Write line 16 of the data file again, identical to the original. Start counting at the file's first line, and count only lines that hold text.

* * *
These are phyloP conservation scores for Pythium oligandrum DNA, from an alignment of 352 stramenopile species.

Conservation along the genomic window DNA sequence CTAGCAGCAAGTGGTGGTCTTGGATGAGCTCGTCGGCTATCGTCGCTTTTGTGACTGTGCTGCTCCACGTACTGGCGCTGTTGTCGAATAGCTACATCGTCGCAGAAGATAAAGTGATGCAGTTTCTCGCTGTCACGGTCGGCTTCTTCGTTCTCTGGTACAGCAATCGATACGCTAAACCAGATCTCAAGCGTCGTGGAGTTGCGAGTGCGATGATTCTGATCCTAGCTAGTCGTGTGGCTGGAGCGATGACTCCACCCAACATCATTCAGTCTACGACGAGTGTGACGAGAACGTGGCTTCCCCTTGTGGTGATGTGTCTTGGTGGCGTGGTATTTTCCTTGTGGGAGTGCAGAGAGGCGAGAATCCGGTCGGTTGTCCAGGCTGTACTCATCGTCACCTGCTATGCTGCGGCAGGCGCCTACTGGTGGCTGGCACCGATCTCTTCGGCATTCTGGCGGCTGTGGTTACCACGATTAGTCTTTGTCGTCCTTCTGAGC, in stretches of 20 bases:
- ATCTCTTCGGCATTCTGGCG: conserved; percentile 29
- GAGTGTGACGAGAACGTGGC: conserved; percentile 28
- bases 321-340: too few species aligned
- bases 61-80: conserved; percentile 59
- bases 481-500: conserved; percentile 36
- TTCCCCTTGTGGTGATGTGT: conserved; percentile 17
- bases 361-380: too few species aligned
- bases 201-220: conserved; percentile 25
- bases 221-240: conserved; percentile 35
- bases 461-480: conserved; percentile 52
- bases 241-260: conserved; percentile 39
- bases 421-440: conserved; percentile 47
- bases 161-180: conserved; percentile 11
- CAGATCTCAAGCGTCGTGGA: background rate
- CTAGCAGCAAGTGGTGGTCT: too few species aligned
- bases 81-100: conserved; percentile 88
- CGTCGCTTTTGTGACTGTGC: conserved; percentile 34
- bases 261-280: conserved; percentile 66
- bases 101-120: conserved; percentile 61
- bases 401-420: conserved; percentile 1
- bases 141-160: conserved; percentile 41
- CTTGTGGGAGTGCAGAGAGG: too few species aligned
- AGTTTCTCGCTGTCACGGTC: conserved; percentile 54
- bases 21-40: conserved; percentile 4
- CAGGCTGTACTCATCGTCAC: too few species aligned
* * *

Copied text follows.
- CAGATCTCAAGCGTCGTGGA: background rate